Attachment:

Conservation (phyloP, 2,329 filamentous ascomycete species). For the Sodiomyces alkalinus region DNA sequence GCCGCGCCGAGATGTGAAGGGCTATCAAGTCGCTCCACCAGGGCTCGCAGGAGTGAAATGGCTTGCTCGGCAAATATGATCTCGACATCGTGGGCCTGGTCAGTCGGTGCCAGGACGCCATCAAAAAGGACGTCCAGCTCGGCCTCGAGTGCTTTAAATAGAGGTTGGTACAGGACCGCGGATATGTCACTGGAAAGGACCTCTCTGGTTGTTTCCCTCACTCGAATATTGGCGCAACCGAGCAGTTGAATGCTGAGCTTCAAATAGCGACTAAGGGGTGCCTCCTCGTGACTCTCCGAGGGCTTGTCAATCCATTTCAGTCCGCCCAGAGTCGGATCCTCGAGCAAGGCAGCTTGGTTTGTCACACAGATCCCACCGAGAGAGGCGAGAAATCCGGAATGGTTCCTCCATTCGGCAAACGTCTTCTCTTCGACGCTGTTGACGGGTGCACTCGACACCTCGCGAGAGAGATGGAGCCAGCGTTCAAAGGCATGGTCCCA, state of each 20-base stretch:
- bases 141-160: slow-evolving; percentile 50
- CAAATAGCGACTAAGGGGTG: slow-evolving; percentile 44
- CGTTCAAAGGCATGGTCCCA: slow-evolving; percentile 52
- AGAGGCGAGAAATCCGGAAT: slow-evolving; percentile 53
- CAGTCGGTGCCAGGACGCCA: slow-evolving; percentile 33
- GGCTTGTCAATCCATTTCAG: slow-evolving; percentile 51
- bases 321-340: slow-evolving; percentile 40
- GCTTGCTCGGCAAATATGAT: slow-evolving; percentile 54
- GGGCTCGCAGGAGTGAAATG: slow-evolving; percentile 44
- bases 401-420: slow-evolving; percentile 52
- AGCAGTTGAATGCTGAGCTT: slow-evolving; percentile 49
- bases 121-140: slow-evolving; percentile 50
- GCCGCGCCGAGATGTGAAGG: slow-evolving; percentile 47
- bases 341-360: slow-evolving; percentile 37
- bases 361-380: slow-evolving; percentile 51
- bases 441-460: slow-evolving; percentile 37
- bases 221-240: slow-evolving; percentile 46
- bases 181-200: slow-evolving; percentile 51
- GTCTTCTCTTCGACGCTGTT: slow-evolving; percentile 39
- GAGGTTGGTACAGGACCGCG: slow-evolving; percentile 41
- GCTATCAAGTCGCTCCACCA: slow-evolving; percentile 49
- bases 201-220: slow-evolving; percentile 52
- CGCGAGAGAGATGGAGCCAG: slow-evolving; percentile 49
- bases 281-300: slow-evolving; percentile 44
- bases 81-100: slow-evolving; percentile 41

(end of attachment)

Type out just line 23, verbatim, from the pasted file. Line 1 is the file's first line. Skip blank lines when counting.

- bases 201-220: slow-evolving; percentile 52